This is so important ..
You know people are buying aged domains for $500 and more just to get such benefit ..

Even if that domain have some PR, probably the links will disappear with the time ..


Thank you for the clarification.

#11 PatrickGer

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Posted 20 September 2010 - 09:07 PM

QUOTE
FWIW, Google at least tries to reset domains when they get bought and sold. It's a difficult thing for them to determine with complete certainty when a domain doesn't actually expire, however if they see the Whois information change, see the nameserver pointers change and see the actual content change significantly that's usually enough to raise plenty of red flags for them. In which case the domain would be reset to be as if it were brand new.


Interesting...I know randy must have sold quite a few domains, so i expect him to know a bit about this (wouldnt expect him to say soemthing like this without any evidence, anyway)...but i can remember a few times when some of the well-known SEOs out there (I really dont want to quote them, because im not exactly sure who exactly said that only 90% sure...and dont want to misquote anyone) said that buying aged domains does work. I think I even remember one of them stating that despite everyone saying it doesnt work, it did if done right... Maybe they've figured out how to use the gray area where google just can't be sure...?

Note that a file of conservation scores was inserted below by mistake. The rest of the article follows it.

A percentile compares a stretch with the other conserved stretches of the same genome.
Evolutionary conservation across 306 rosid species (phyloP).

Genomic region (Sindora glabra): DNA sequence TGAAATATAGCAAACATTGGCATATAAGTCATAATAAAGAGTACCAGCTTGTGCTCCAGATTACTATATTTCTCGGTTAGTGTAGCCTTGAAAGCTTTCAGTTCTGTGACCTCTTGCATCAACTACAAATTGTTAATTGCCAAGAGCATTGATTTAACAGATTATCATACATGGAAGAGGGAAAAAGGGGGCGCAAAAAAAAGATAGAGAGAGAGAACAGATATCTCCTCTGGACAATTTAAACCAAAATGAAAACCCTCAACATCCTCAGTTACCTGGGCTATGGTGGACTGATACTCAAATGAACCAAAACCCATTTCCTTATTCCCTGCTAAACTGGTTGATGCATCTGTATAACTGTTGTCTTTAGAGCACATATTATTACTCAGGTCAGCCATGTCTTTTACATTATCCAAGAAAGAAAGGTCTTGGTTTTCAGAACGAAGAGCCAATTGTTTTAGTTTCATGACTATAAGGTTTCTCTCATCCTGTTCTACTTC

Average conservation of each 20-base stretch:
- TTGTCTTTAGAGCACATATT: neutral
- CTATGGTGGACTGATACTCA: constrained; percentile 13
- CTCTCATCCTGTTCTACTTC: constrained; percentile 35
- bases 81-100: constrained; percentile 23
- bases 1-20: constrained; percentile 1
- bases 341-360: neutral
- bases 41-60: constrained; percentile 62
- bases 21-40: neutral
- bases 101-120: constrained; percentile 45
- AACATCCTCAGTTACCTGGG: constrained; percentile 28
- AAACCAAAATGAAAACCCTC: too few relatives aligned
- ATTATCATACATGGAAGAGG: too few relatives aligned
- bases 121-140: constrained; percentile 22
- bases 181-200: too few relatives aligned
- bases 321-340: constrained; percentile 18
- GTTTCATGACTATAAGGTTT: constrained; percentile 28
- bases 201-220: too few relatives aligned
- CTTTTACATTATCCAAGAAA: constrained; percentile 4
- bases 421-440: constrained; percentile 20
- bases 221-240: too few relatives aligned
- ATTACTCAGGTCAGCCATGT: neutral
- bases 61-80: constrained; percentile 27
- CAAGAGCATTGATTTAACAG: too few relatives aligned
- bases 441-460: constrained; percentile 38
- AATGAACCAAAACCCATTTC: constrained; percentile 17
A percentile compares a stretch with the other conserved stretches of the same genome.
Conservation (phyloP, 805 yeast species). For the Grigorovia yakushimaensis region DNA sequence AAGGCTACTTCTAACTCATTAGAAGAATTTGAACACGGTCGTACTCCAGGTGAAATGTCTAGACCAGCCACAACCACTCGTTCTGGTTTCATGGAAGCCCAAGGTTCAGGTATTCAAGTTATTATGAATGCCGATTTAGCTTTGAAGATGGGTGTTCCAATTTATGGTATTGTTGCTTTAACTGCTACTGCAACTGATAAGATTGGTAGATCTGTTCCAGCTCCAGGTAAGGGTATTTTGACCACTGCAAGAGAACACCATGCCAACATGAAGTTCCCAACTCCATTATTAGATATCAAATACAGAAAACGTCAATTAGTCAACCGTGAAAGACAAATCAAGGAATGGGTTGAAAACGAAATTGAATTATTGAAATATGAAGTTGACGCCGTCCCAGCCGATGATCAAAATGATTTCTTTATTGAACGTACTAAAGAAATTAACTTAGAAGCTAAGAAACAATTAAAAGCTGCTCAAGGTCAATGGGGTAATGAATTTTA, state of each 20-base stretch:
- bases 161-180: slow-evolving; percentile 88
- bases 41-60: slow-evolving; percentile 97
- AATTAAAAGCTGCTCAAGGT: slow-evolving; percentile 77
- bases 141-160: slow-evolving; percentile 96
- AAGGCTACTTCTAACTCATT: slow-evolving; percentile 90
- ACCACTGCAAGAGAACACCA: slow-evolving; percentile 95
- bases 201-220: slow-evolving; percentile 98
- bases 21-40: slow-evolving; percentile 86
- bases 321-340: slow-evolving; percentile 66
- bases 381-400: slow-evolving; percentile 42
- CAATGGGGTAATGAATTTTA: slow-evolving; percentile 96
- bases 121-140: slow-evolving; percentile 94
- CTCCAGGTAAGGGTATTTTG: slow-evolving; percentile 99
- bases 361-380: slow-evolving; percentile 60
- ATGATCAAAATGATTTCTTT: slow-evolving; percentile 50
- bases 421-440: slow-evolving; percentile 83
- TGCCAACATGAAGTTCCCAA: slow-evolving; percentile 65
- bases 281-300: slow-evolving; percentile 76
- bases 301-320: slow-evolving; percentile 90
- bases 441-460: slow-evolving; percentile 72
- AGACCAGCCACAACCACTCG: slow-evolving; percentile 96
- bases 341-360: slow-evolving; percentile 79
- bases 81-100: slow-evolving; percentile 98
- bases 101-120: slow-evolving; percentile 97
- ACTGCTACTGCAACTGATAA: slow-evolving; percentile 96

(then again if it doesnt help anymore anyway :-))

QUOTE
This is so important ..
You know people are buying aged domains for $500 and more just to get such benefit ..

Even if that domain have some PR, probably the links will disappear with the time ..


and this one I cant help but comment on....ever tried contacting someone about a broken link? I have. I was surprised how many webmasters dont even care enough to remove it if you tell them about a broken link on their site lol. of course, it might depend a lot on the type of site & niche... I can think of one popular domain that got sold in 2008 and basically has a "we promise we'll update this page in 2009!" page on it, now.....and it still has a ton of links pointing to it...

EDIT: my bad..only saw Randy's other post where he mentions his evidence, now!